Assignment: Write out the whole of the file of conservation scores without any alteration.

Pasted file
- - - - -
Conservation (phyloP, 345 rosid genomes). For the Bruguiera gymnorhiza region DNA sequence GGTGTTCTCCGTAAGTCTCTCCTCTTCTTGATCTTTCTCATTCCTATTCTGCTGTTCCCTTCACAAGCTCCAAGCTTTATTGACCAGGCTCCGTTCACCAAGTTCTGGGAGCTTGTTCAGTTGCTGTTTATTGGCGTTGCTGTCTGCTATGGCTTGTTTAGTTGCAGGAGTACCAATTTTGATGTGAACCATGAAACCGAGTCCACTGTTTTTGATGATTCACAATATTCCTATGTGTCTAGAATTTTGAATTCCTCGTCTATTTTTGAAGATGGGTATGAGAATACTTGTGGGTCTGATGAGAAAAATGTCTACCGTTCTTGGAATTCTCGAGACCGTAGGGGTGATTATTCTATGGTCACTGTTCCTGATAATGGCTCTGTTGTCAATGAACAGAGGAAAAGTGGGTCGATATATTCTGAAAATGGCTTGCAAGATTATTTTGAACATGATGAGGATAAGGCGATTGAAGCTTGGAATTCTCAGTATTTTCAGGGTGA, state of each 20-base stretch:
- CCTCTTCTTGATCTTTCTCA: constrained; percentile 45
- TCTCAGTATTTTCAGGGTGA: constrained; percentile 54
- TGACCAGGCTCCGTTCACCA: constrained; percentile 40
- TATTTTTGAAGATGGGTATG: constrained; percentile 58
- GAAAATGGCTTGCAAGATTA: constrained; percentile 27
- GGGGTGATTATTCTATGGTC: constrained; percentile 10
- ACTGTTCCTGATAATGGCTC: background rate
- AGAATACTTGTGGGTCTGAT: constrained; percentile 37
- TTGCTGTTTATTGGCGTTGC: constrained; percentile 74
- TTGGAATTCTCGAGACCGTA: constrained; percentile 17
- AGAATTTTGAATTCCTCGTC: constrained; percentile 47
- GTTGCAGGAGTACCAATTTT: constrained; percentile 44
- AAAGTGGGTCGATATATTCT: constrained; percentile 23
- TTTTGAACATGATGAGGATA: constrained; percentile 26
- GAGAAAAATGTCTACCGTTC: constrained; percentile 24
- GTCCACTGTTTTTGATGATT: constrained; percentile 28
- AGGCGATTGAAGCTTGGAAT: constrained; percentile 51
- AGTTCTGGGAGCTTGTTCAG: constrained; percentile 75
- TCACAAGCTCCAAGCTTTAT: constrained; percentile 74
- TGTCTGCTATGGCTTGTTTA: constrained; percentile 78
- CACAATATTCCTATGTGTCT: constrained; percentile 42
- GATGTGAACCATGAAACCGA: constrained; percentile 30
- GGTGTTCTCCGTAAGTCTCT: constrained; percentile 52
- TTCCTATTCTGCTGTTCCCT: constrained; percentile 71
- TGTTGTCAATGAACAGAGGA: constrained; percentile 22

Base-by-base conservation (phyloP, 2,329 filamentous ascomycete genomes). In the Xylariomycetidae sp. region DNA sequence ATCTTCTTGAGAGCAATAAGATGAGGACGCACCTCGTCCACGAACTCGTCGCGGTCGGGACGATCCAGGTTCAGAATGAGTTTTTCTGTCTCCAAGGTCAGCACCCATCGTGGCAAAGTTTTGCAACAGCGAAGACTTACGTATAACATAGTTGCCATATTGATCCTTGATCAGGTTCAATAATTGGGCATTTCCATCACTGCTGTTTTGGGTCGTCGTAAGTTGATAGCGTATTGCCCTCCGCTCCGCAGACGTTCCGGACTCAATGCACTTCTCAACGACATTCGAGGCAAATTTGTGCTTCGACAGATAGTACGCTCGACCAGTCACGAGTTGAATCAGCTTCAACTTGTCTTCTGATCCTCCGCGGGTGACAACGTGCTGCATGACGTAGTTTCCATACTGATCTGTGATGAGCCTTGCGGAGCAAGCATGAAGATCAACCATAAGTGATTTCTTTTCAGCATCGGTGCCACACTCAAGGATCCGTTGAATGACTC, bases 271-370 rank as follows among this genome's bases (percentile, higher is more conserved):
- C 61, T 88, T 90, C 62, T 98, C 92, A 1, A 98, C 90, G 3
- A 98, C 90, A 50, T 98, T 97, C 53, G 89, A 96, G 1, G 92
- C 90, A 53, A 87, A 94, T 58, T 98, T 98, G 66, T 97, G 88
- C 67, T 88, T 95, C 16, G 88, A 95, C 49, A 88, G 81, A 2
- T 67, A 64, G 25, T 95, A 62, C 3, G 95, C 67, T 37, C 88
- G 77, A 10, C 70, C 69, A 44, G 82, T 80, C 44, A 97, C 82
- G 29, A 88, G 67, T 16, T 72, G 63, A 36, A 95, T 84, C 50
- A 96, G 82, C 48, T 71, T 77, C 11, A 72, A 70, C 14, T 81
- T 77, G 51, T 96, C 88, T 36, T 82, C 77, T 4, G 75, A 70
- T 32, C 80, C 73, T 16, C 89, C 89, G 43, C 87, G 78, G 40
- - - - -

Conservation (phyloP, 345 rosid genomes). For the Bruguiera gymnorhiza region DNA sequence GGTGTTCTCCGTAAGTCTCTCCTCTTCTTGATCTTTCTCATTCCTATTCTGCTGTTCCCTTCACAAGCTCCAAGCTTTATTGACCAGGCTCCGTTCACCAAGTTCTGGGAGCTTGTTCAGTTGCTGTTTATTGGCGTTGCTGTCTGCTATGGCTTGTTTAGTTGCAGGAGTACCAATTTTGATGTGAACCATGAAACCGAGTCCACTGTTTTTGATGATTCACAATATTCCTATGTGTCTAGAATTTTGAATTCCTCGTCTATTTTTGAAGATGGGTATGAGAATACTTGTGGGTCTGATGAGAAAAATGTCTACCGTTCTTGGAATTCTCGAGACCGTAGGGGTGATTATTCTATGGTCACTGTTCCTGATAATGGCTCTGTTGTCAATGAACAGAGGAAAAGTGGGTCGATATATTCTGAAAATGGCTTGCAAGATTATTTTGAACATGATGAGGATAAGGCGATTGAAGCTTGGAATTCTCAGTATTTTCAGGGTGA, state of each 20-base stretch:
- CCTCTTCTTGATCTTTCTCA: constrained; percentile 45
- TCTCAGTATTTTCAGGGTGA: constrained; percentile 54
- TGACCAGGCTCCGTTCACCA: constrained; percentile 40
- TATTTTTGAAGATGGGTATG: constrained; percentile 58
- GAAAATGGCTTGCAAGATTA: constrained; percentile 27
- GGGGTGATTATTCTATGGTC: constrained; percentile 10
- ACTGTTCCTGATAATGGCTC: background rate
- AGAATACTTGTGGGTCTGAT: constrained; percentile 37
- TTGCTGTTTATTGGCGTTGC: constrained; percentile 74
- TTGGAATTCTCGAGACCGTA: constrained; percentile 17
- AGAATTTTGAATTCCTCGTC: constrained; percentile 47
- GTTGCAGGAGTACCAATTTT: constrained; percentile 44
- AAAGTGGGTCGATATATTCT: constrained; percentile 23
- TTTTGAACATGATGAGGATA: constrained; percentile 26
- GAGAAAAATGTCTACCGTTC: constrained; percentile 24
- GTCCACTGTTTTTGATGATT: constrained; percentile 28
- AGGCGATTGAAGCTTGGAAT: constrained; percentile 51
- AGTTCTGGGAGCTTGTTCAG: constrained; percentile 75
- TCACAAGCTCCAAGCTTTAT: constrained; percentile 74
- TGTCTGCTATGGCTTGTTTA: constrained; percentile 78
- CACAATATTCCTATGTGTCT: constrained; percentile 42
- GATGTGAACCATGAAACCGA: constrained; percentile 30
- GGTGTTCTCCGTAAGTCTCT: constrained; percentile 52
- TTCCTATTCTGCTGTTCCCT: constrained; percentile 71
- TGTTGTCAATGAACAGAGGA: constrained; percentile 22

Base-by-base conservation (phyloP, 2,329 filamentous ascomycete genomes). In the Xylariomycetidae sp. region DNA sequence ATCTTCTTGAGAGCAATAAGATGAGGACGCACCTCGTCCACGAACTCGTCGCGGTCGGGACGATCCAGGTTCAGAATGAGTTTTTCTGTCTCCAAGGTCAGCACCCATCGTGGCAAAGTTTTGCAACAGCGAAGACTTACGTATAACATAGTTGCCATATTGATCCTTGATCAGGTTCAATAATTGGGCATTTCCATCACTGCTGTTTTGGGTCGTCGTAAGTTGATAGCGTATTGCCCTCCGCTCCGCAGACGTTCCGGACTCAATGCACTTCTCAACGACATTCGAGGCAAATTTGTGCTTCGACAGATAGTACGCTCGACCAGTCACGAGTTGAATCAGCTTCAACTTGTCTTCTGATCCTCCGCGGGTGACAACGTGCTGCATGACGTAGTTTCCATACTGATCTGTGATGAGCCTTGCGGAGCAAGCATGAAGATCAACCATAAGTGATTTCTTTTCAGCATCGGTGCCACACTCAAGGATCCGTTGAATGACTC, bases 271-370 rank as follows among this genome's bases (percentile, higher is more conserved):
- C 61, T 88, T 90, C 62, T 98, C 92, A 1, A 98, C 90, G 3
- A 98, C 90, A 50, T 98, T 97, C 53, G 89, A 96, G 1, G 92
- C 90, A 53, A 87, A 94, T 58, T 98, T 98, G 66, T 97, G 88
- C 67, T 88, T 95, C 16, G 88, A 95, C 49, A 88, G 81, A 2
- T 67, A 64, G 25, T 95, A 62, C 3, G 95, C 67, T 37, C 88
- G 77, A 10, C 70, C 69, A 44, G 82, T 80, C 44, A 97, C 82
- G 29, A 88, G 67, T 16, T 72, G 63, A 36, A 95, T 84, C 50
- A 96, G 82, C 48, T 71, T 77, C 11, A 72, A 70, C 14, T 81
- T 77, G 51, T 96, C 88, T 36, T 82, C 77, T 4, G 75, A 70
- T 32, C 80, C 73, T 16, C 89, C 89, G 43, C 87, G 78, G 40